4. Huang, Jikun & Rozelle, Scott, 1996. "Technological change: Rediscovering the engine of productivity growth in China's rural economy," Journal of Development Economics, Elsevier, vol. 49(2), pages 337-369, May.
  5. Fan, Shenggan & Pardey, Philip G., 1997. "Research, productivity, and output growth in Chinese agriculture," Journal of Development Economics, Elsevier, vol. 53(1), pages 115-137, June.
  6. Fan, Shenggen, 1990. "Effects Of Technological Change And Institutional Reform On Production Growth In Chinese Agriculture," Staff Papers 13454, University of Minnesota, Department of Applied Economics.
  7. Derek Byerlee & Edward Souza, 1997. "Wheat Rusts and the Costs of Genetic Diversity in the Punjab of Pakistan," American Journal of Agricultural Economics, Agricultural and Applied Economics Association, vol. 79(3), pages 726-737.
  8. Melinda Smale & Jason Hartell & Paul W. Heisey & Ben Senauer, 1998. "The Contribution of Genetic Resources and Diversity to Wheat Production in the Punjab of Pakistan," American Journal of Agricultural Economics, Agricultural and Applied Economics Association, vol. 80(3), pages 482-493.
  9. Jirong Wang & Eric J. Wailes & Gail L. Cramer, 1996. "A Shadow-Price Frontier Measurement of Profit Efficiency in Chinese Agriculture," American Journal of Agricultural Economics, Agricultural and Applied Economics Association, vol. 78(1), pages 146-156.
  10. McMillan, John & Whalley, John & Zhu, Lijing, 1989. "The Impact of China's Economic Reforms on Agricultural Productivity Growth," Journal of Political Economy, University of Chicago Press, vol. 97(4), pages 781-807, August.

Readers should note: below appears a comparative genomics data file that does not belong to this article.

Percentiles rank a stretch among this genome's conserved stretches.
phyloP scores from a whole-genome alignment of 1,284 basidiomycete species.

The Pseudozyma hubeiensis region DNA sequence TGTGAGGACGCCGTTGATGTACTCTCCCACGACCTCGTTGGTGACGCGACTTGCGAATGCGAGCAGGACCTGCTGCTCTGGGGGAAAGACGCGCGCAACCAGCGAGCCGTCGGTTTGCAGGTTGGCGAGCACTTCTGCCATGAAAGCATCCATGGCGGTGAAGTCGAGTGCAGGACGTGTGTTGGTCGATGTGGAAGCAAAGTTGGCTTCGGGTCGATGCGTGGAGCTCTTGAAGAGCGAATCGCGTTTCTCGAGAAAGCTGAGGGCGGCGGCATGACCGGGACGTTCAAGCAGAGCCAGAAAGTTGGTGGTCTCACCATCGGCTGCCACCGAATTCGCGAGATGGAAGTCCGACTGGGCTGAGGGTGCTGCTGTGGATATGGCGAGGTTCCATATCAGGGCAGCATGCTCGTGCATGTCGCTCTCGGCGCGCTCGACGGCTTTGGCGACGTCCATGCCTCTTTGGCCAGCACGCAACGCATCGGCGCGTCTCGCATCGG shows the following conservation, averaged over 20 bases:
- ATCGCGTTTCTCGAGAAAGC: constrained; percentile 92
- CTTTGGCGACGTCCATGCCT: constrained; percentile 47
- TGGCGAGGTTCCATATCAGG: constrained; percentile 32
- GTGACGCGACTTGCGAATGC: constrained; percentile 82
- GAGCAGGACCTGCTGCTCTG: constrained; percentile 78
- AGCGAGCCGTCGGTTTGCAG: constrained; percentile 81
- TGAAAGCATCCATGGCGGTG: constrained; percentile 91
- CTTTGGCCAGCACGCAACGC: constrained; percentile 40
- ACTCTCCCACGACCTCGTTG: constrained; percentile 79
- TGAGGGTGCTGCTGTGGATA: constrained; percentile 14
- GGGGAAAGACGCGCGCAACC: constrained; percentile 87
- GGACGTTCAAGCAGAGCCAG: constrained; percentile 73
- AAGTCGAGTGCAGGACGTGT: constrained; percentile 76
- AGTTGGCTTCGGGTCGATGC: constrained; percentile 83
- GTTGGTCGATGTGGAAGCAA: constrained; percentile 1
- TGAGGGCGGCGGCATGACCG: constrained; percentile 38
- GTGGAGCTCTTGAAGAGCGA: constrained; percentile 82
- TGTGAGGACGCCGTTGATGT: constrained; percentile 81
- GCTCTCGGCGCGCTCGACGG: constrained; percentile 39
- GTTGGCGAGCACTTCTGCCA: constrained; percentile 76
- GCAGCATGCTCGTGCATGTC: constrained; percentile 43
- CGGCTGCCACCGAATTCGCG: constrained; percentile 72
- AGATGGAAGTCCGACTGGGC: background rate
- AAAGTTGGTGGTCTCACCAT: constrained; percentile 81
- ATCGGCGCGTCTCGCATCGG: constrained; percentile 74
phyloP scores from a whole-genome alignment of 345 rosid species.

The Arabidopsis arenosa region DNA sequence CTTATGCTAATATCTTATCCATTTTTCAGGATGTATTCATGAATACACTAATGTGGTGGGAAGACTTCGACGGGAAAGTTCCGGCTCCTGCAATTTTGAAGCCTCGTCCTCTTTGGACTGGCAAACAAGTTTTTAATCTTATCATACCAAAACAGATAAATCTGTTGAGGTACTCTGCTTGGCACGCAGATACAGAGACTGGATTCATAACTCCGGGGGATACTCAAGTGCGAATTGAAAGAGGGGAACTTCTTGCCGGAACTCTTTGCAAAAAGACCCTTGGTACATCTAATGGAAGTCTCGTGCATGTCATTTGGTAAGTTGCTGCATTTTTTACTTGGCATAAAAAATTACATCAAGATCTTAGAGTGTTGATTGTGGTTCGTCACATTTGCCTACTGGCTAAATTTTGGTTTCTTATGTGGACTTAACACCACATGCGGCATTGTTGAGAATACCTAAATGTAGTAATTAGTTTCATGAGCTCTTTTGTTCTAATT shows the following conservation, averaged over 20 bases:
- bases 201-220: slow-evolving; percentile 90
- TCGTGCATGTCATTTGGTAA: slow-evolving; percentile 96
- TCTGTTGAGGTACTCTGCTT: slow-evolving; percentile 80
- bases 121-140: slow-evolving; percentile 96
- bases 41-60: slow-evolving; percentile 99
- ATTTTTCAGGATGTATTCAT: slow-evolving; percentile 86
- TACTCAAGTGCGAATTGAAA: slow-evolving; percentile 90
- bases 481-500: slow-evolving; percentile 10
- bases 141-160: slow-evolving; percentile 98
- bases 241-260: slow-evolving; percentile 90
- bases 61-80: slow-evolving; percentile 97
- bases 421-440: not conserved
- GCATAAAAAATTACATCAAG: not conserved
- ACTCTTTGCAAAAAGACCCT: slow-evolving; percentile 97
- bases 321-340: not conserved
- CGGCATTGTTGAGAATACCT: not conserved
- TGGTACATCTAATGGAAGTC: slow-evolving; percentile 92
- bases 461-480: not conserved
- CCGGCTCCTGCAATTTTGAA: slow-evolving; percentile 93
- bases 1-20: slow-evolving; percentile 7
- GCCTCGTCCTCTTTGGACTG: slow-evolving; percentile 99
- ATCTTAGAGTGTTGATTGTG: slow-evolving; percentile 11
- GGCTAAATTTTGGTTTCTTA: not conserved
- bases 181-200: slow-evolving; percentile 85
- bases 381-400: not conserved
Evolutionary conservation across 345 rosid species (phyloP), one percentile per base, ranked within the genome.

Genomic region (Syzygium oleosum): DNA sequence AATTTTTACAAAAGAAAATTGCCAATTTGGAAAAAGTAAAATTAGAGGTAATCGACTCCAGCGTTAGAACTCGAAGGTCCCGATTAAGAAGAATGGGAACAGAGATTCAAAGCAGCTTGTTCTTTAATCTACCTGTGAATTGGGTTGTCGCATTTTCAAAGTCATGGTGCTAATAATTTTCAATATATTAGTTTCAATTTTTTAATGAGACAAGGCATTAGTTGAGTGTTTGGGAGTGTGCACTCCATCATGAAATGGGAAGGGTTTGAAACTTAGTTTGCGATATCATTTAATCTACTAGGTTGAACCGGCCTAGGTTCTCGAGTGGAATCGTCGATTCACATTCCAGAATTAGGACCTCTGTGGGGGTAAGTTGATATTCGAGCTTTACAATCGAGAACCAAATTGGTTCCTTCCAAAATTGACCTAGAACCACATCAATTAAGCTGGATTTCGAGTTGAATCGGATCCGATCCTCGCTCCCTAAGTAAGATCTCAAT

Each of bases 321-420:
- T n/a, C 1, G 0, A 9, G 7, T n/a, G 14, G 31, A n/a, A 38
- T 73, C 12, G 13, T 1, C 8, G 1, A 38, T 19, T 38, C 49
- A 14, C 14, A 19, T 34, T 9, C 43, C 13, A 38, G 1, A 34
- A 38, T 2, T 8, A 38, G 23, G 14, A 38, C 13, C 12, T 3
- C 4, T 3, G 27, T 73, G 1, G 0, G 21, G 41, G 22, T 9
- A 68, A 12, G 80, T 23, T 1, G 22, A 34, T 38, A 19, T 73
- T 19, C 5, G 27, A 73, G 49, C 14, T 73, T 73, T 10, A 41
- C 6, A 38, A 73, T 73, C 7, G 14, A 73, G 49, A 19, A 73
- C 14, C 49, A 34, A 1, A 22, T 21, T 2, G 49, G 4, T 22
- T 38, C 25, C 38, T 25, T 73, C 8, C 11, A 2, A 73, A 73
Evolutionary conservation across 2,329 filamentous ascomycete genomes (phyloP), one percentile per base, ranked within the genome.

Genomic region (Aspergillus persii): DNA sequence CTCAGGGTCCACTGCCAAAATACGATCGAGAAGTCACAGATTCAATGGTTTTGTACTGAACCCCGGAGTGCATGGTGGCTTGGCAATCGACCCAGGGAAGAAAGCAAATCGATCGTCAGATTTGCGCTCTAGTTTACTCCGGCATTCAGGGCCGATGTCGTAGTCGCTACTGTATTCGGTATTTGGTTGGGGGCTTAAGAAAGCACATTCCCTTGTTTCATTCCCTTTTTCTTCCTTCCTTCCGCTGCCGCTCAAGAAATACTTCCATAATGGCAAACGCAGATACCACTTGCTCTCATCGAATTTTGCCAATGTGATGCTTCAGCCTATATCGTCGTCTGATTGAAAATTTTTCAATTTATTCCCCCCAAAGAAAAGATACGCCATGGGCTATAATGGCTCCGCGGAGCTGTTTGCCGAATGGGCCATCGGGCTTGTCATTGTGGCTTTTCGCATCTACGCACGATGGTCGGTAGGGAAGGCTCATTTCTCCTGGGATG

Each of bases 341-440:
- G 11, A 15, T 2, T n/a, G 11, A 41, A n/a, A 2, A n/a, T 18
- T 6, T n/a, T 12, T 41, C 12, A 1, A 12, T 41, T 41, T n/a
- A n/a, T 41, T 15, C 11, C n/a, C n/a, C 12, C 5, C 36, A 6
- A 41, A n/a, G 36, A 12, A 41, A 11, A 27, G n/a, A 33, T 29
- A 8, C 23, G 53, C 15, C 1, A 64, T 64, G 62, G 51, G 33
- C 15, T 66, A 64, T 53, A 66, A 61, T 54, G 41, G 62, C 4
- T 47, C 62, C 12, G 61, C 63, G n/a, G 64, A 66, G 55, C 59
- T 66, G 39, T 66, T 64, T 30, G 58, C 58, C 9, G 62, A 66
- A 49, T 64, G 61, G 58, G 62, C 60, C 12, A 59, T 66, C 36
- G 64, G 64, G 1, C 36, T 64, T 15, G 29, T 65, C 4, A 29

11. Lin, Justin Yifu, 1991. "The household responsibility system reform and the adoption of hybrid rice in China," Journal of Development Economics, Elsevier, vol. 36(2), pages 353-372, October.
  12. Brennan, John P. & Godden, David P. & Smale, Melinda & Meng, Erika C.H., 1999. "Variety Choice by Australian Wheat Growers and Implications for Genetic Diversity," 1999 Conference (43th), January 20-22, 1999, Christchurch, New Zealand 123785, Australian Agricultural and Resource Economics Society.
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Citations

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Cited by:
  1. Marasas, C.N. & Smale, Melinda & Singh, R.P., 2004. "The Economic Impact in Developing Countries of Leaf Rust Resistance Breeding in CIMMYT-Related Spring Bread Wheat," Economics Program Papers 48768, CIMMYT: International Maize and Wheat Improvement Center.
  2. Hartell, Jason G. & Smale, Melinda & Heisey, Paul W. & Senauer, Benjamin, 1997. "The Contribution of Genetic Resources and Diversity to Wheat Productivity: A Case from the Punjab of Pakistan," Economics Working Papers 7673, CIMMYT: International Maize and Wheat Improvement Center.
  3. Salvatore Falco & Melinda Smale & Charles Perrings, 2008. "The role of agricultural cooperatives in sustaining the wheat diversity and productivity: the case of southern Italy," Environmental & Resource Economics, European Association of Environmental and Resource Economists, vol. 39(2), pages 161-174, February.